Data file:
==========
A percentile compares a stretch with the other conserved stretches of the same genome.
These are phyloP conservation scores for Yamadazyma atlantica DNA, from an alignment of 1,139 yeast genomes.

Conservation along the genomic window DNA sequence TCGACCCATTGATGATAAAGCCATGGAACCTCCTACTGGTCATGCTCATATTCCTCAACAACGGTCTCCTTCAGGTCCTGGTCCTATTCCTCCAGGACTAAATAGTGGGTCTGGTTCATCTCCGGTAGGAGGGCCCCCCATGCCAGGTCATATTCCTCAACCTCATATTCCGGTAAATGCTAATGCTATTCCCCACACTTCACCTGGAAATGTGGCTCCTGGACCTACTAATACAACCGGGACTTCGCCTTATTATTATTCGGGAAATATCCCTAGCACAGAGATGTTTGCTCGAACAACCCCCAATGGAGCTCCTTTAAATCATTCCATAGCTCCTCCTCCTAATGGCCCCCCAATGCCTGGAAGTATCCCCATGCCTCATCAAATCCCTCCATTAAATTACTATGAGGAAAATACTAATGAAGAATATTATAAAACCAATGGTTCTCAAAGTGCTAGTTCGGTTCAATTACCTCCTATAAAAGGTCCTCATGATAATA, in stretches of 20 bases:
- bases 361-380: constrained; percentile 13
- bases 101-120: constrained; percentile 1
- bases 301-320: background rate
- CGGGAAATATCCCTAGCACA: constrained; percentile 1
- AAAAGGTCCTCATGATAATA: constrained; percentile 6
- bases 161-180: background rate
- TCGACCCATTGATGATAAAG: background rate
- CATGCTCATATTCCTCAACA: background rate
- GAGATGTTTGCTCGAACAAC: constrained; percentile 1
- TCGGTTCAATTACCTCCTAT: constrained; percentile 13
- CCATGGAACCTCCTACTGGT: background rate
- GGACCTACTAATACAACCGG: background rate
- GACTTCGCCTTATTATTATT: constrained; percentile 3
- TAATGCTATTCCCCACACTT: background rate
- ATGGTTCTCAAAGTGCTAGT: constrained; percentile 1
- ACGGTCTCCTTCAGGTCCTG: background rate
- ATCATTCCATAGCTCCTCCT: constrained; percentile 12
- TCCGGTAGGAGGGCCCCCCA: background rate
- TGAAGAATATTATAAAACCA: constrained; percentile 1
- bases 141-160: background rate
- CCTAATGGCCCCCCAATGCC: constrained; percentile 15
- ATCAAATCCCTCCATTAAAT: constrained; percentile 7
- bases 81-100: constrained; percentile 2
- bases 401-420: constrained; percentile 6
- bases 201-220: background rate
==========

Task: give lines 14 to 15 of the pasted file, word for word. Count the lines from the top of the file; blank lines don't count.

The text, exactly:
- CCATGGAACCTCCTACTGGT: background rate
- GGACCTACTAATACAACCGG: background rate